Used Tire Recycling


Tire Recycling is pretty much what you think it is : The recycling of tires. Easy enough, don’t you think? The whole idea is to recycle the tires of vehicles that are no longer suited for vehicles because the wear or the punctures the tire has. These tires are considered to be one of the biggest & most troublesome material of waste because they are produced with a large volume & don’t really have a great durability percentage since people are getting new tires every so often. These same properties are what makes Used Tires re-useable waste materials. Since the rubber is very flexible, strong, & durable, this makes it possible for tires to be used for other products.

If you were to do some statistics & surveys, you’d find that about one tire is thrown away per person every year; & that’s a lot of people. In 2003, the U.S.E.P.A. (United States Environmental Protection Agency) reported that 290 Million scrap tires were produced that same year! Out of the 290 Million, only 45 Million scraps were recycled to make truck & automotive tire re-treads. So if we were to do some math, that means 245 Million scraps were just left; if it were up to me, I’d find practical uses for that rubber. Since landfills are restricting the number of tires they accept every shipment they get, most Manufacturers - like Yokohama Used Tires - are making scrap tires; which basically means that they are recycling their own tires & making new ones out of old ones. What’s great is that the old rubber that was used on New & Used Tires is now being used for basketball courts & new shoes that are coming out.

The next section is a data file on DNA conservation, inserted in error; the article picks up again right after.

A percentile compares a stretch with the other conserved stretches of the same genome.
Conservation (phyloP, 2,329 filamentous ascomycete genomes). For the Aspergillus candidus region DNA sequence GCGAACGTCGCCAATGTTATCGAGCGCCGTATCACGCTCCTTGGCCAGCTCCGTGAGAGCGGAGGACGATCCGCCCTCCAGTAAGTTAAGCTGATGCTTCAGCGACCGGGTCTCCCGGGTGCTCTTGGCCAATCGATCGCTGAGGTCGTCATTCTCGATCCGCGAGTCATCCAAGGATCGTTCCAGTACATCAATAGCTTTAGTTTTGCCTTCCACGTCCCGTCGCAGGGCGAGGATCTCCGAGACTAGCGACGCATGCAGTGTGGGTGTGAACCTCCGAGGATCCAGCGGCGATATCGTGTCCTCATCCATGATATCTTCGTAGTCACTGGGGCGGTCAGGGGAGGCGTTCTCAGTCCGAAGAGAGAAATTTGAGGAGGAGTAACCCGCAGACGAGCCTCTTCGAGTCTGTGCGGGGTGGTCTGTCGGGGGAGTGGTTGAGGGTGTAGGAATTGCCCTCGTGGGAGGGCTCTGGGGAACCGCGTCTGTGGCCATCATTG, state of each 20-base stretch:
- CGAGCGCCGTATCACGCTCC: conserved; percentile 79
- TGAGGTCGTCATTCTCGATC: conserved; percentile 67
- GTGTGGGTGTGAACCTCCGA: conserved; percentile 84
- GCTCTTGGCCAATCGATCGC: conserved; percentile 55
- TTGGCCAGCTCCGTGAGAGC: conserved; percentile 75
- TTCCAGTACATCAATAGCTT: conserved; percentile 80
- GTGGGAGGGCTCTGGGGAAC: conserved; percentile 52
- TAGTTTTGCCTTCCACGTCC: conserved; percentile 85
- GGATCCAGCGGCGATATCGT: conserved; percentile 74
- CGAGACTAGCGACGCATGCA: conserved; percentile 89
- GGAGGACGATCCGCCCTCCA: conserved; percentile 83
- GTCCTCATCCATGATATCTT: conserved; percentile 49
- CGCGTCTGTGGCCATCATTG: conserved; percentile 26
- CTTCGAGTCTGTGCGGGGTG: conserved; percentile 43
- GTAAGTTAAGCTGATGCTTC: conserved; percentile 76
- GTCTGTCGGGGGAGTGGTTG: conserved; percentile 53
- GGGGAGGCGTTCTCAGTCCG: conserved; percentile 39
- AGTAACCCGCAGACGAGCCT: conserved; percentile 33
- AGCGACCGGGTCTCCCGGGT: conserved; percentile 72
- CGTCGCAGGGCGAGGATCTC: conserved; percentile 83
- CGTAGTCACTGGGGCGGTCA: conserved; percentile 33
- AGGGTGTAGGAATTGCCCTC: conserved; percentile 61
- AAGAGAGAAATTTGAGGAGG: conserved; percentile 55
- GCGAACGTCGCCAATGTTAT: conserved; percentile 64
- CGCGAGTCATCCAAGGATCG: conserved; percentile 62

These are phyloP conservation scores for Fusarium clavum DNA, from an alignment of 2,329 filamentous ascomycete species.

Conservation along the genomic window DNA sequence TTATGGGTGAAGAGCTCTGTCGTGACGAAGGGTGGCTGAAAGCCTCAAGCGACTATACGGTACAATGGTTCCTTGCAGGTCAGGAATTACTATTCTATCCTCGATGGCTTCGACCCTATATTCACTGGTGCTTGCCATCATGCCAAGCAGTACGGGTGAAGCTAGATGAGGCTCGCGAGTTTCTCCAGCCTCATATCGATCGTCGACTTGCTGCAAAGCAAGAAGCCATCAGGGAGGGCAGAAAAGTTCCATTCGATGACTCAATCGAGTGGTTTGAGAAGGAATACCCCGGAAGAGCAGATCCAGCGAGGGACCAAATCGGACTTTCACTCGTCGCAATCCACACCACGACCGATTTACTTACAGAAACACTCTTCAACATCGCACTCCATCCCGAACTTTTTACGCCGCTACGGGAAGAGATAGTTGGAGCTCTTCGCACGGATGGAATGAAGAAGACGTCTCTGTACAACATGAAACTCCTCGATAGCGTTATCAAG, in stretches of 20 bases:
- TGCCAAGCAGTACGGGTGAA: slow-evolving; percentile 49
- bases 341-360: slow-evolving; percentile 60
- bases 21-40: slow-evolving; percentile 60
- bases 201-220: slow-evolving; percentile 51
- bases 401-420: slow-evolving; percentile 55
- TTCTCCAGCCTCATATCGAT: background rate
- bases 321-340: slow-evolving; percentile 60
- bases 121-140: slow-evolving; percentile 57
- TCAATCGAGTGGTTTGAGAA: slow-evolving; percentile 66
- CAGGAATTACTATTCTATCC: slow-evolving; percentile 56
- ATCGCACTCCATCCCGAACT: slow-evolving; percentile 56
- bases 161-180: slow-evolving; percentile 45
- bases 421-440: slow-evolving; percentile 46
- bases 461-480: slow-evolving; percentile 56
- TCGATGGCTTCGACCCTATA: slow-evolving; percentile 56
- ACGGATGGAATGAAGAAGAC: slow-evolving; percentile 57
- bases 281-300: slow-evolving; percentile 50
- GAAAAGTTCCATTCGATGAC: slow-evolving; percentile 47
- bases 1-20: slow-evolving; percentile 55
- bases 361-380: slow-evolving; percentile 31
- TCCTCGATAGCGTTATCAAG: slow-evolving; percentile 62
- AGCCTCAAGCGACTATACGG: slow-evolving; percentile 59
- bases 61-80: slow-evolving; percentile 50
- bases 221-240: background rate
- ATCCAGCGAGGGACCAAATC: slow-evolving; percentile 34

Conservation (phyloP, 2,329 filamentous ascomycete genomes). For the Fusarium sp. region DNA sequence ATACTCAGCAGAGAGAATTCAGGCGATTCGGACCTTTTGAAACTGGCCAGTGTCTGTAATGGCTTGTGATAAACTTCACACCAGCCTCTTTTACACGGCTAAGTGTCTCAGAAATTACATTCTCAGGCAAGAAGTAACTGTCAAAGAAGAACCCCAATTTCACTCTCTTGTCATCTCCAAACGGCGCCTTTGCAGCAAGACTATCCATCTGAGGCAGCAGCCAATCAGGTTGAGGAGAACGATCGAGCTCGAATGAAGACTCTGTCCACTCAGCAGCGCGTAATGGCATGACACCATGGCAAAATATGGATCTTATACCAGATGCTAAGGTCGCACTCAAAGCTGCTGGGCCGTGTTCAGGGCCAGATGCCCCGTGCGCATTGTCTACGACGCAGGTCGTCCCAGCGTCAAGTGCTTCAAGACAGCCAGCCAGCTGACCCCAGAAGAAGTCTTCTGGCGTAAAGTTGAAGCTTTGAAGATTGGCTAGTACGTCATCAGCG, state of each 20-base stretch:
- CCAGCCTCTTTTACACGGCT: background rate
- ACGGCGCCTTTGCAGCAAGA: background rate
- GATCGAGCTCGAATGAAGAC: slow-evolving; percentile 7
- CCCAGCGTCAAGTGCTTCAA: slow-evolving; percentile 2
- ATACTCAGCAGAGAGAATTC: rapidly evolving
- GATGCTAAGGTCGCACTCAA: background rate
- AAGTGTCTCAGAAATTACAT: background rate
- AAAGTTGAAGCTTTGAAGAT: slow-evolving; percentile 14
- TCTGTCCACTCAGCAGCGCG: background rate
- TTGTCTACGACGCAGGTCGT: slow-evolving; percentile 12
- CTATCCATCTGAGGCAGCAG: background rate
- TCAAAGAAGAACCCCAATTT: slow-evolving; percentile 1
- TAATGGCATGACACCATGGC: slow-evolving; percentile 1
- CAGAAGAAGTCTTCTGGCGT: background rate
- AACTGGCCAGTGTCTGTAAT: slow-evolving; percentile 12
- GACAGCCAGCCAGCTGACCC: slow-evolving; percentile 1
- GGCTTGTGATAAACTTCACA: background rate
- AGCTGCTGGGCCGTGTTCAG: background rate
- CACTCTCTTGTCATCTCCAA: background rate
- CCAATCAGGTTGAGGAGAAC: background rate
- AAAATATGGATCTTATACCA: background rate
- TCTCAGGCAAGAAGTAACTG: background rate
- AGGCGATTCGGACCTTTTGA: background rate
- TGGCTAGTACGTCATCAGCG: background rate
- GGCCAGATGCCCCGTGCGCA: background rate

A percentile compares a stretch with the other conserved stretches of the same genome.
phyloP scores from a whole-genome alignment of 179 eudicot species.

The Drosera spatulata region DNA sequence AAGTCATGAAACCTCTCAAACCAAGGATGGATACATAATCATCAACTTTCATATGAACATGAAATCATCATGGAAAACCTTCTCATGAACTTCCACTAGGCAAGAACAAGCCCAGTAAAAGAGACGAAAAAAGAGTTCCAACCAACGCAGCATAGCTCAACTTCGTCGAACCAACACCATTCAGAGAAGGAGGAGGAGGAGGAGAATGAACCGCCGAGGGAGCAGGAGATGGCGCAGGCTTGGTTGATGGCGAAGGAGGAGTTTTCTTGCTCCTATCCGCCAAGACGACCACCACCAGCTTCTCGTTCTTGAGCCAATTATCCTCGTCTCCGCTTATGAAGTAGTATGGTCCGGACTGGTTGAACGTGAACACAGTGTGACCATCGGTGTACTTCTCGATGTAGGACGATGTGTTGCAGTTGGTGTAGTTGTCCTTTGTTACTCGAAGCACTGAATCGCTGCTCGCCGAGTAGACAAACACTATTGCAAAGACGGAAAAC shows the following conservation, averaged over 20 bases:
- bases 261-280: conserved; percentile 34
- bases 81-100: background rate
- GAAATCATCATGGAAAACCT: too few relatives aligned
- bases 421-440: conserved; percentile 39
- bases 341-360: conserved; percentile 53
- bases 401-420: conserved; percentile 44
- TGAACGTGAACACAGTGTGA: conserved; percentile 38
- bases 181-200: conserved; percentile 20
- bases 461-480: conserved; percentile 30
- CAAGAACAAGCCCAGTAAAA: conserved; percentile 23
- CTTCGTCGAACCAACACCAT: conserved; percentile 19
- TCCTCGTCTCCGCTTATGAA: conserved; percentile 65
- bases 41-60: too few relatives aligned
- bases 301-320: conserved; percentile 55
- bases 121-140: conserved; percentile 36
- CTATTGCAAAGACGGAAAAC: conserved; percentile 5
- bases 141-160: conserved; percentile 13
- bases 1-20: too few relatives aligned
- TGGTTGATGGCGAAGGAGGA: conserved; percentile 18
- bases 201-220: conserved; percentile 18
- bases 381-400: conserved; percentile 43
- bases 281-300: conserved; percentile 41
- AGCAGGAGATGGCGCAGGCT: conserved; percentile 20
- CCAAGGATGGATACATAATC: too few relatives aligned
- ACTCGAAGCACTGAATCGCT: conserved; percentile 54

There are actually a couple of things that Used Tires can be recycled into; these things include hot melt asphalt, recycled asphalt pavement, & can pretty much just be recycled into other tires as well. There’s actually something called Pyrolysis that is used to reprocess the Used Tires into things such as fuel gas for certain vehicles, oils, char (also known as solid residue), & something that’s called Low-Grade Carbon Black that is a material that cannot be used by your ordinary Tire Manufacturers.

Let me explain what Pyrolysis is, okay? This process typically uses a specific type of machinery that heats the Used Tires in a closed & Oxygen-free environment. There are a lot of different ways to get the melting procedure done; one recent way includes an electromagnetic field that would produce carbon, gas, metal, & artificial oils that serve as by-products. The quality of these spinoffs all depend on the heating technique that is used. If it’s your typical outside heating technique that’s used, this will eventually produce heavy oils like Mazut; but if it’s done by using a newer technique, this can produce a “softer” Pyrolysis by having by-products like Benzene, Kerosene, & even your regular Diesel.

If you didn’t know, there are currently 48 States that comply with U.S. State Laws & Regulations when it comes to scraps from Used Tires. Some common features with all of these regulations include having a reliable source for the funding program, having a license or registration to haul the scraps of the tires, & even having certain limitations on who & what handles the Used Tires scraps. I think that most of the people that buy new tires are already charged with a fee to get rid of their old tires .. it’s just that the Used Tire Shops & Wholesalers don’t tell you when you’re paying for it.

So .. I guess you can say that recycling Used Tires is a good thing; but only if you give it to the right person to recycle it. If you need help locating Used Tire Shops , visit us at All-Used-Tires.com & we’ll be glad to help.